On the morning of April 24, 1856, the two young sons of Samuel and Susannah Cox vanished. The boys, George (seven) and Joseph (five), had wandered off into the woods near the family shack, and they didn't respond to their parents' repeated calls. Samuel made his way to the house of his nearest neighbors to enlist their aid. One of them set out on horseback to enlist more help from all the farmers scattered for miles around. By nightfall, more than a hundred people were searching the woods for the boys... but they had no luck.
It had been a warm night, so there were good odds that the boys were still alive; at daybreak the search began again, with more volunteers who had traveled several miles to assist. But, once again, the searchers came up empty-handed... and they did so for the next ten days as well, even though the number of searchers swelled to over a thousand. The parents became so desperate that they asked a local dowser and a local woman with the reputation of being a witch to help; neither could.
Soon, suspicions turned on Samuel and Susannah Cox themselves as several people accused them of doing away with their own children. The floor of the family's shack was torn up and the yard around the home was dug up, in an attempt to prove the theory, but nothing was found.
It was at this time that a farmer named Jacob Dibert, who lived about 12 miles distant from the Cox's, had an odd dream. In it, he was searching alone for the children in a section of the woods that he had never seen before. As he walked forward he discovered a dead deer just past it. He stepped over the body and followed a deer trail until he found a child's shoe; beyond that was a fallen beech tree which allowed him to cross a stream. Next he came to a stony ridge that led into a ravine with a small brook; and there, in the shelter of a semi-circle formed by the roots of a birch tree, he found the boys... dead.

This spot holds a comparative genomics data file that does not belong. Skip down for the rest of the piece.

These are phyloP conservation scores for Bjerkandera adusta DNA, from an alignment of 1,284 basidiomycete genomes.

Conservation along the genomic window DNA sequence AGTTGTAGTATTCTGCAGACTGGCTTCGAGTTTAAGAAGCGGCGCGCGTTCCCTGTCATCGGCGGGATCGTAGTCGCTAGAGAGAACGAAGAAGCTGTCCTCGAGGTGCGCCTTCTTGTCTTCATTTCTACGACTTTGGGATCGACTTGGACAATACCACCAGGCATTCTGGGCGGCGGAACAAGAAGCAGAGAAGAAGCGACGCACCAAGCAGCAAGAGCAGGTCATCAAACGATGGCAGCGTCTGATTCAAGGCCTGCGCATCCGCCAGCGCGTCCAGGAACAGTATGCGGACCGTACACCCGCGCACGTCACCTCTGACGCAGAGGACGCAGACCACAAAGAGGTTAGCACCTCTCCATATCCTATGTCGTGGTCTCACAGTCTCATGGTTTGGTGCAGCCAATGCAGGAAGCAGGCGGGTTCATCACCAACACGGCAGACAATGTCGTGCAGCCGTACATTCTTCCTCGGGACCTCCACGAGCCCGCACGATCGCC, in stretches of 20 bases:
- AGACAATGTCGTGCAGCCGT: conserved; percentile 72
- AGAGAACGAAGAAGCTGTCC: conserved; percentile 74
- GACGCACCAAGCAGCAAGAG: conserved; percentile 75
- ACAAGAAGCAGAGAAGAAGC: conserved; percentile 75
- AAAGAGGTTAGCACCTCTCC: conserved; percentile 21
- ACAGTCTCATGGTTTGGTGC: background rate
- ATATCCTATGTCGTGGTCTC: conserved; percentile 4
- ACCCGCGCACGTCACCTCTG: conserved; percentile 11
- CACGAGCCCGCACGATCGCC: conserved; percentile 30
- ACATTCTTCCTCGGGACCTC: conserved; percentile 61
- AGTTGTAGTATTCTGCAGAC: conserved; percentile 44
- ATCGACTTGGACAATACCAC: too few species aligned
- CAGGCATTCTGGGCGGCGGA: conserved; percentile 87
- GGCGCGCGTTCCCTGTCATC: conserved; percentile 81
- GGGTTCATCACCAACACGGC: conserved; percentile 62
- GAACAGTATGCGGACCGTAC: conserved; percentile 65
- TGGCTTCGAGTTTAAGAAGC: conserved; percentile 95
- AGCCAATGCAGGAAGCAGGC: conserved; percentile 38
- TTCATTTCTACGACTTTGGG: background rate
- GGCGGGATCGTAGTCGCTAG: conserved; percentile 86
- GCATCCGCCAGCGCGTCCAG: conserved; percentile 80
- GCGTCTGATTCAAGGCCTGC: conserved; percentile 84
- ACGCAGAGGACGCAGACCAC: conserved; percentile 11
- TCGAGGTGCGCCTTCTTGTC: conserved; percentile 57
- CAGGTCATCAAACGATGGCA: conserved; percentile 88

Dibert told his wife about the dream, and they decided to keep it to themselves; but when the dream repeated itself on the following two nights, they decided to tell Mrs. Dibert's brother, Harrison Whysong, about it. Whysong was familiar with the area the boys had disappeared in, and there were similarites between this area and Jacob's dream. So the two men went to the area and began to search; five minutes later, they found a dead deer... exactly as in the dream. Then the child's shoe... the beech tree over a creek... the stony ridge... and the birch tree. At the roots of the birch tree they found the boys, George and Joseph Cox, dead of exposure. The boys were buried in Mt. Union Cemetery on May 8, 1856.
In 1906, on the fiftieth anniversary of the tragedy, the stone monument was erected near the site the bodies were found so that the strange event would never be forgotten.
Of course, this doesn't answer the big question... did the event that the stone memorializes happen, and did it happen as described above?
The earliest source of the story I have is Bender's 1955 FATE Magazine article. In this article, she cites as her source for the story the three-volume History of Bedford and Somerset Counties, by E. Howard Blackburn and William H. Welfley. I will try to track down a copy of this set of books, as well as try to find some contemporary newspaper articles from the time of the occurrence. Please be patient, eh?
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